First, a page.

Wilcox Sheriff Resigns

Facing federal charges for beating a prisoner and lying to federal authorities, Stacy Bloodworth resigned as Sheriff of Wilcox County. Bloodworth began his tenure as Sheriff in 1995.

I’ll say this–on three occasions I have dealt with the Wilcox County Sheriff’s Department and I have nothing positive to say about that department. (I did not deal with them on a personal matter, but in the course of my employment.) I’m not sure how much of that is attributable to Bloodworth’s leadership.

Beyond the present situation, the number of rural Georgia Sheriffs winding up in trouble with the feds is jarring:

In 2008 Telfair County Sheriff Jimmie W. Williamson was charged on counts of bribery and embezzlement and later sentenced to federal prison.

The following year, Jeff Davis County Sheriff Jimmy Boatright pleaded guilty to federal charges of bank and wire fraud and was forced to resign.

Last year Turner County Sheriff Roy Wiley stepped down following a GBI investigation in which authorities say he removed marijuana used to train drug dogs to give to a friend’s wife who was battling cancer.

And then there is Lawton Douglas, former Sheriff of Dodge County, who was convicted in connection with voter fraud. But Douglas didn’t blaze the trail, other Dodge Sheriffs had trouble with votes being being bought and sold.

So what’s the deal with Sheriffs in rural Georgia?

12 comments

  1. CobbGOPer says:

    “Last year Turner County Sheriff Roy Wiley stepped down following a GBI investigation in which authorities say he removed marijuana used to train drug dogs to give to a friend’s wife who was battling cancer.”

    He didn’t deserve that. The other guys were crooks. This guy was just trying to help someone alleviate their suffering.

  2. Wiregrass Dawg says:

    All roughly in the Ocmulgee watershed…something in the culture, maybe?

    Don’t have to go too far back to when Coffee County had some problems, either.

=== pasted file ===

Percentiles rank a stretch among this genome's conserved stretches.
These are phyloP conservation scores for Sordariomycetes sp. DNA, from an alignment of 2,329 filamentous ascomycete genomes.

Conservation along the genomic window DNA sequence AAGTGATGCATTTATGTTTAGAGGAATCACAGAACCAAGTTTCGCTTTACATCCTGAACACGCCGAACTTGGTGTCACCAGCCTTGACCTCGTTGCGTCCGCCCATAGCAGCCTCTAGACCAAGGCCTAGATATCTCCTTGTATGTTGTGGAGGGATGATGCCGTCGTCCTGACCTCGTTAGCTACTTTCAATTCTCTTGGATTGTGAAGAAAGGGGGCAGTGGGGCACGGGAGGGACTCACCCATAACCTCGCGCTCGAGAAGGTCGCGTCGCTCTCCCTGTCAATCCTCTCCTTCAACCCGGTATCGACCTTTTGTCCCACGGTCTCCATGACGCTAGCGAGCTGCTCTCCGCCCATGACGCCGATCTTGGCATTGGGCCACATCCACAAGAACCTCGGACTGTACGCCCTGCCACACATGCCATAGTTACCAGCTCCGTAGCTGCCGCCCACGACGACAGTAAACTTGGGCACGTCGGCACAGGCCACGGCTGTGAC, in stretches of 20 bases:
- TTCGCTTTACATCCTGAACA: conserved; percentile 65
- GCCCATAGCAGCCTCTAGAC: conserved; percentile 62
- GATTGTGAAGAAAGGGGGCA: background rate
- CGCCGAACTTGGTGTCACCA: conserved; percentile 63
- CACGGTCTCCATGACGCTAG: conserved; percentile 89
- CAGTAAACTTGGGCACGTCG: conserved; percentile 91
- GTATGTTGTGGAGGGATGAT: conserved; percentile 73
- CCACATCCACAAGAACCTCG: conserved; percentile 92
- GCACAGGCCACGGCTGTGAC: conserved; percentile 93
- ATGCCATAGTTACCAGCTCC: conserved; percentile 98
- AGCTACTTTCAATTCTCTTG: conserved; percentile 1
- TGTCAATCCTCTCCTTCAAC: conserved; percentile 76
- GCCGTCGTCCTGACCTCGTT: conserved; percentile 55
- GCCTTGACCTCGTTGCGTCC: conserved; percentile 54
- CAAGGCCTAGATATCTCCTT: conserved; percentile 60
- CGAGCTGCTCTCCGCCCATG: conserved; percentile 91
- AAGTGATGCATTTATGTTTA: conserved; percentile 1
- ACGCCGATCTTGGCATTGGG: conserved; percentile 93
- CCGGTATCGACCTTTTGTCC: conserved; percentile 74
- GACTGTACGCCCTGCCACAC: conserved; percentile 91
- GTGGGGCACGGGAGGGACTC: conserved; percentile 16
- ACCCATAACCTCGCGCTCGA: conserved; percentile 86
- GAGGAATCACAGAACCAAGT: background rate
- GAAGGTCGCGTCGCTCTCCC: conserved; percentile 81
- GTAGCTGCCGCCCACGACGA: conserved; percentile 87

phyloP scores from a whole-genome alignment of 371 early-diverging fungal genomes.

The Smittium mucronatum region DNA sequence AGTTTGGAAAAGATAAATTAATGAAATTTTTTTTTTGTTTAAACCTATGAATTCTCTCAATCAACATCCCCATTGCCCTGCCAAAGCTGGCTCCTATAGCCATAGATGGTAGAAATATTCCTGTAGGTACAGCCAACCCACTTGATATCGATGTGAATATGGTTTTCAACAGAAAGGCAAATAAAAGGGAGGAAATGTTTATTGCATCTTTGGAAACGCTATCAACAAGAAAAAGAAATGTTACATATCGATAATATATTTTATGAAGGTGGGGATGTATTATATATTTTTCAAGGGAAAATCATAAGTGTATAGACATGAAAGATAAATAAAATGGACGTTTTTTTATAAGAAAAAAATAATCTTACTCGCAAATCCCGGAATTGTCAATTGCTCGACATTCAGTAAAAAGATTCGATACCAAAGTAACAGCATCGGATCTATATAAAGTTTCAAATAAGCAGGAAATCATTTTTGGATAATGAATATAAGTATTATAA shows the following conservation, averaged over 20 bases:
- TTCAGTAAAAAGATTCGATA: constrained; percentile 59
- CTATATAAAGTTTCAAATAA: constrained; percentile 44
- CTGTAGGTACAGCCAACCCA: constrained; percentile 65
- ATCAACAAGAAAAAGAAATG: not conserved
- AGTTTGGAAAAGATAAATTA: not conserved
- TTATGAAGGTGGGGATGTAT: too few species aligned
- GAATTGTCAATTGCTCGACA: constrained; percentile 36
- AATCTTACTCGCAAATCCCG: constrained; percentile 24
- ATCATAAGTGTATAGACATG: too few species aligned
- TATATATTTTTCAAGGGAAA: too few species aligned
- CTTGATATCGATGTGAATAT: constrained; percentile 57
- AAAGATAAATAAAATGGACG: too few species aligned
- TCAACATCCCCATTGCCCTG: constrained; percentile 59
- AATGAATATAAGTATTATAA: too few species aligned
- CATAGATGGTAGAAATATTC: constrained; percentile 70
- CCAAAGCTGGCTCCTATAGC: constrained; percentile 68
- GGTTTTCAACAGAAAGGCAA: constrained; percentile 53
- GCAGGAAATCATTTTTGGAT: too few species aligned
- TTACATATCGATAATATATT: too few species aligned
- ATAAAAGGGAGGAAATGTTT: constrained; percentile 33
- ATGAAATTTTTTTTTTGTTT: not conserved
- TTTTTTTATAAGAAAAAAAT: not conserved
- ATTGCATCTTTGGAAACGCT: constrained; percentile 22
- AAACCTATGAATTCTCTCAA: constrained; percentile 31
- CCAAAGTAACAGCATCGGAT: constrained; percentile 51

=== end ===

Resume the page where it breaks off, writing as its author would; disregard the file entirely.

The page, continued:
3. They have virtually no accountability, and they know it.

    The way Georgia has the GBI structured, GBI will only come in to investigate a law enforcement involved crime if the law enforcement officers themselves (or technically a sheriff, police chief, sitting judge, or prosecutor) calls them in. Sheriffs don’t serve at the pleasure of a board, they don’t share their role with other people, and outside accountability is minimal.

    last year in Walker County a sheriff’s deputy was caught sleeping with two teenage girls (or kissing them as he said, which is legally the same) and the sheriff said the man hadn’t done anything criminal, only violated “office policy.” After declaring the deputy’s innocence, the sheriff conducted an investigation, confirmed his original declaration (nice when the cops tell you _before_ an investigation if the suspect is guilty), and let the officer resign to go do the same thing in some other community. And there’s not a thing we can do about it.

    Sheriff’s department employees realize what kind of corruption we have here, but they’ve had it made very clear what will happen to their jobs if they endorse another candidate, speak out in public, or even “Like” the Facebook page of someone running against their boss. Meanwhile the local media only runs what politicians tell them to do, and the Sheriff is such a Good Christian Man™ that anyone who dares challenge his decided non-Christian behavior is shunned by the community and accused of being hateful.

    We’d be better off without a Sheriff’s department here for the good it accomplishes under the current leadership.

    — LU

    • racinwithrex says:

      Sheriff’s department employees realize what kind of corruption we have here, but they’ve had it made very clear what will happen to their jobs if they endorse another candidate, speak out in public, or even “Like” the Facebook page of someone running against their boss. Meanwhile the local media only runs what politicians tell them to do, and the Sheriff is such a Good Christian Man™ that anyone who dares challenge his decided non-Christian behavior is shunned by the community and accused of being hateful.

      WoW and I thought it was just a “Dade County Thang”!!!!!!!! Well it’s just a mountain that seperates us….lol..lol..lol…..

  4. saltycracker says:

    In rural small counties the sheriff usually calls the shots. The more interesting question is in 2012 why the heck do they need administrations for such small segments of populations and then double down paying for “city” admins ?

    These citizens will accept bizarre behavior before consolidation.

    Telfair Co. population 12,000 or so
    Jeff Davis Co. 13,000 or so
    Turner Co. 9,000 or so
    Dodge Co. 21,000 or so

    • saltycracker says:

      Twiggs Co. some 10,000 folks with a county seat of 1,200. Step to solution: consolidation with other counties.

  5. eburke says:

    You may also have missed some issues with Sheriff’s in DeKalb and Clayton Counties over the last 10 years. The problem may not just be limited to rural counties but it could be with the power given to sheriff’s in the Georgia Constitution.

Comments are closed.